So I say go for it. Boyfriends and girlfriends break up all the time. They break up for all kinds of reasons. Attractions between people ebb and flow of their own accord. People don't really "take people away" from other people; instead, individuals make choices. That's a much more adult way to look at it, don't you think? She may be bored to tears with this guy. She may be looking for a way out. At any rate, she's capable of making up her own mind.

If she were even engaged, it would be wrong to try to interfere. That's one reason people get engaged -- to signal that, even though they may be capable of screwing up, they are trying to make this one work, so please back off and don't make it harder. Wearing a ring is sort of a request: Please don't hit on me, I'm engaged. But in my view, boyfriends and girlfriends are in a provisional status, a kind of limbo; they're still on the market until they do something to declare themselves otherwise. Declaring yourself off the market doesn't have to mean getting married. It can be something you do with your eyes. But if you want to stay with someone, you need to stop flashing signs of interest at the opposite sex. If she's flashing you signals of interest, then clearly she's not all that attached.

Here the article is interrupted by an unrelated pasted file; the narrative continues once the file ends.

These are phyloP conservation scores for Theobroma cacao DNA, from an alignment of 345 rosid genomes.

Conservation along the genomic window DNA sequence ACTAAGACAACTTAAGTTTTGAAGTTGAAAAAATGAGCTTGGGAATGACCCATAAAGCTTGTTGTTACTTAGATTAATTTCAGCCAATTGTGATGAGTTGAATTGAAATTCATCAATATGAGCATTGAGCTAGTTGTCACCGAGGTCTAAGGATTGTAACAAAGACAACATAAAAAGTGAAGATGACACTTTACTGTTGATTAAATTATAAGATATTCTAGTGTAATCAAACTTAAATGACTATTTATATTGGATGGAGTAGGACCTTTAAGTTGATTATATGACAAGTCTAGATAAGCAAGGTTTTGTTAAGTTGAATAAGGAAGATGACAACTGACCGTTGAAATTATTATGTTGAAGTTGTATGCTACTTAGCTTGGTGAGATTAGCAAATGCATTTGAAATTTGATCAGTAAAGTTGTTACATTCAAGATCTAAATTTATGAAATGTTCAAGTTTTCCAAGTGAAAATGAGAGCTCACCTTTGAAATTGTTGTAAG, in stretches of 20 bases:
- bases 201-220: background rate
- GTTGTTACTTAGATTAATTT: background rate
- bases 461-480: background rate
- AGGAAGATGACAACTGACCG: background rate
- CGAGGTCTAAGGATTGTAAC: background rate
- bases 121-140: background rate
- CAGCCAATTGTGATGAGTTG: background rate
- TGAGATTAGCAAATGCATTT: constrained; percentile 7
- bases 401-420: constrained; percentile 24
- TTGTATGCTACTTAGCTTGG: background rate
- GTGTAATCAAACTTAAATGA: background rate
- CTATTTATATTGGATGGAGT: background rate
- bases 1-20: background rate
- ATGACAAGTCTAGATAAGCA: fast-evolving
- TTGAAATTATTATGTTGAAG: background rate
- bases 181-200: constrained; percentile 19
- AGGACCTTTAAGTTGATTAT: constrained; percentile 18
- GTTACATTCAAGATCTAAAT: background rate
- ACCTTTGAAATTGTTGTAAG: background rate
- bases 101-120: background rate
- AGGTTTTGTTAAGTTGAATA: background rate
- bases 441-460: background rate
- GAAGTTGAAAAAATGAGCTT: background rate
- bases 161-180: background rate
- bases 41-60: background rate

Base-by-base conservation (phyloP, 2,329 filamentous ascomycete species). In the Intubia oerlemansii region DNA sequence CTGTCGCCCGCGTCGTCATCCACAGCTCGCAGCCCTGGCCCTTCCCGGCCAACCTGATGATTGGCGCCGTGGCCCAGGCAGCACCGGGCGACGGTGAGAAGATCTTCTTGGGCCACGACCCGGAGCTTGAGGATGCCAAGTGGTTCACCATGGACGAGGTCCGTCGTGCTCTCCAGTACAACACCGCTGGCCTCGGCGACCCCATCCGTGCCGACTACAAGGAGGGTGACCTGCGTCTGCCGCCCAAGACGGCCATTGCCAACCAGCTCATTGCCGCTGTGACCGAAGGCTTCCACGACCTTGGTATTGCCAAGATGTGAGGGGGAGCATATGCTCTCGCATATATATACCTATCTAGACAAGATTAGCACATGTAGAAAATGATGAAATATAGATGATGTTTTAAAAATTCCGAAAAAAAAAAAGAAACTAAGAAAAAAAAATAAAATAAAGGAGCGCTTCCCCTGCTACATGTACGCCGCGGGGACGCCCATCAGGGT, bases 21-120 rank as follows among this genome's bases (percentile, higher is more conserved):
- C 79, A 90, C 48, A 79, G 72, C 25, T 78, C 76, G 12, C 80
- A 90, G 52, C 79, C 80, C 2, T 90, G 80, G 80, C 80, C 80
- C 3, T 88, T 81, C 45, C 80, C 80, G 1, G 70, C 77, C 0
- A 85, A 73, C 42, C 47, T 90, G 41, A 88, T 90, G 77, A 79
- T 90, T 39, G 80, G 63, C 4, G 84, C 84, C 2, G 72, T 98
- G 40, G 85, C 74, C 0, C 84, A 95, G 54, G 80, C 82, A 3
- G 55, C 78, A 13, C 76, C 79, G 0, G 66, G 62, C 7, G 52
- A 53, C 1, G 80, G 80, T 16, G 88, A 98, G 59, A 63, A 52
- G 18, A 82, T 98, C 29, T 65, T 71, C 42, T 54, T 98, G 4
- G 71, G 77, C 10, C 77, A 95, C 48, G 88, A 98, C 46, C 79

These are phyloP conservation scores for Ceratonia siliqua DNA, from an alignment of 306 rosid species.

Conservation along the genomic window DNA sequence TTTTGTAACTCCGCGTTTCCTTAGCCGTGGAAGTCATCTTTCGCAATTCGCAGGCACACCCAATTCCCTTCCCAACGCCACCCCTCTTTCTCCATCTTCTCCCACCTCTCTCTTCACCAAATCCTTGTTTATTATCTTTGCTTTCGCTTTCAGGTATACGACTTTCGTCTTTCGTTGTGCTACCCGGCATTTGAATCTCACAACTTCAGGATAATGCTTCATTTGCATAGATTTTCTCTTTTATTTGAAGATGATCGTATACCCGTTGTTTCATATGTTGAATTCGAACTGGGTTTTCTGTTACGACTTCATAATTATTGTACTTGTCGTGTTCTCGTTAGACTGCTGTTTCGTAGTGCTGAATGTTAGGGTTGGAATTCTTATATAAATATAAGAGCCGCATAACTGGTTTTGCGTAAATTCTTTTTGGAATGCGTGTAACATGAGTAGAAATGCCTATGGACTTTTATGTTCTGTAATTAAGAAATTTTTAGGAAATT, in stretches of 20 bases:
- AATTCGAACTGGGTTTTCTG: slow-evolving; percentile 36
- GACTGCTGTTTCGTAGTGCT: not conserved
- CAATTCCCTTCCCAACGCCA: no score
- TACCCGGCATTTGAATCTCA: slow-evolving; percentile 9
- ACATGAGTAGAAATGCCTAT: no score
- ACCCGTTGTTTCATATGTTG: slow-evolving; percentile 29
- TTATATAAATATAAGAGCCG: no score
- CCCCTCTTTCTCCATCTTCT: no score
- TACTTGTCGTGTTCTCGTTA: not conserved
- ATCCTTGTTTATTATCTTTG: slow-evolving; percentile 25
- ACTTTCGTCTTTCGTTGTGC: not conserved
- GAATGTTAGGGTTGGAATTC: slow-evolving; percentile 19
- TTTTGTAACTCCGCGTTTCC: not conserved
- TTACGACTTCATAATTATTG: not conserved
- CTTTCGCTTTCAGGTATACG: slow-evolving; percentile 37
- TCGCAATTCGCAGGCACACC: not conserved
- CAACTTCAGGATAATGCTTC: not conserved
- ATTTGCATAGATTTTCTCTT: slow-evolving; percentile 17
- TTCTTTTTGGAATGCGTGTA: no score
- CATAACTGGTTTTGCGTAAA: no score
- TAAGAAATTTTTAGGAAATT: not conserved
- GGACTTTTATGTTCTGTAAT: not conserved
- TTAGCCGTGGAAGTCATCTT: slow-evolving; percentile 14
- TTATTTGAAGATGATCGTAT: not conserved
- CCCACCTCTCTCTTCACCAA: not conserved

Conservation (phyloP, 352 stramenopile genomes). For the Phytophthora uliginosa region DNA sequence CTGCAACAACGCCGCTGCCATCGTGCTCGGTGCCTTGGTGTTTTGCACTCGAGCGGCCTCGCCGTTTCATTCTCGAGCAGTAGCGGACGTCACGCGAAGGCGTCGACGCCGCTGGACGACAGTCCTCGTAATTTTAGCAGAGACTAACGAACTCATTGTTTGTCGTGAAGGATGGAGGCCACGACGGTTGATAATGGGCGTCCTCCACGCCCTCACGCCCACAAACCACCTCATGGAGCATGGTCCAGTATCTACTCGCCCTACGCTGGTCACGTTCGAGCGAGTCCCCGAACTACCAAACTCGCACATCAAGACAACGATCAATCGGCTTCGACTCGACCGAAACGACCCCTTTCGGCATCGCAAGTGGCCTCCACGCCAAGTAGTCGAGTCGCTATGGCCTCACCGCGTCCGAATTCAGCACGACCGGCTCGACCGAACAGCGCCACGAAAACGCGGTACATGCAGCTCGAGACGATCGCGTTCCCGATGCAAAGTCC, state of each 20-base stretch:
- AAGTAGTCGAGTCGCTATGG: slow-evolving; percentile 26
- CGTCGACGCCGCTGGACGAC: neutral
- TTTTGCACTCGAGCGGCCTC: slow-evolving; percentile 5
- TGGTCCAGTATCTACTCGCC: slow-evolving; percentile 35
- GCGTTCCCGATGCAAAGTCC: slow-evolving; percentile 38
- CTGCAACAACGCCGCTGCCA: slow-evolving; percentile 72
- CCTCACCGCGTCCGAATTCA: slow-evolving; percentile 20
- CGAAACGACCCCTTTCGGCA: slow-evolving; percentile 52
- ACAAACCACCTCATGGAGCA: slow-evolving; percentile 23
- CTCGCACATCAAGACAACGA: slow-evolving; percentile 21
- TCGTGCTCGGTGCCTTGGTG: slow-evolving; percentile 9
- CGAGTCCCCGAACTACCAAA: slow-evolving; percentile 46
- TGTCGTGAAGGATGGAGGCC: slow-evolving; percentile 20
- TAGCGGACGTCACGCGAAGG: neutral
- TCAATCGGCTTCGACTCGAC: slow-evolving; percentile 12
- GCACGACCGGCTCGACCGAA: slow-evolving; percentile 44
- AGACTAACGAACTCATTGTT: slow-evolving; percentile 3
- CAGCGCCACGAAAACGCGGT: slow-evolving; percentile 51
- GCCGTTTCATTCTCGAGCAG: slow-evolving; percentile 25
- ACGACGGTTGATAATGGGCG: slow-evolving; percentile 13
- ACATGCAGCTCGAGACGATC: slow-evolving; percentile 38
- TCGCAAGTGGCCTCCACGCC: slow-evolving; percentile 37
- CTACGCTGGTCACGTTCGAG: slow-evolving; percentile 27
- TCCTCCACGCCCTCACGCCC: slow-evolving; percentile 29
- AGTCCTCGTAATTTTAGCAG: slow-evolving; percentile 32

So if I were you I would arrange somehow to spend some time with her alone. If you're together at a party, invite her for a walk, or for some coffee, or to take a drive. Just spend some time with her and see where it goes.


You don't have to cross the moral threshold of "asking her out on a date." It can be perfectly innocent. Nobody's cheating. Nobody's lying. You're just having a conversation and a cup of coffee.

You don't have to spell out the whole scenario for her. She already knows she has a boyfriend. If she's interested, she'll be grateful for the opportunity to spend some time with you. If you don't make a big deal about it, it doesn't have to be a big deal.

Chances are it won't lead to anything if the relationship she's in is strong and satisfying. People in strong relationships can be attracted to others and spend time together without breaking up.


But if something does grow between you, and you're going to start going out on dates together, then you need to talk, because all kinds of issues come up. Are you OK sharing her with her boyfriend? Would you rather she clarify her status before you go out together? Is she planning to break up with him but waiting for an opportunity? Does her boyfriend know she's going out with you? If not, are you OK being the secret other boyfriend?

The reason you will need to talk is because you will be placing yourself in a vulnerable position, opening yourself to a world of hurt. She might just be experimenting, and you could fall for her hard. She might also be unscrupulous; if she'll cheat on her boyfriend, she'll cheat on you. She could dump you and go back to her boyfriend. Anything could happen. So if you're going to date, then you have to talk.

P.S. Don't ask what I would have done -- I had no scruples when I was a young, dating person. She'd be in the car already, barefoot and playing with the radio.

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Cary Tennis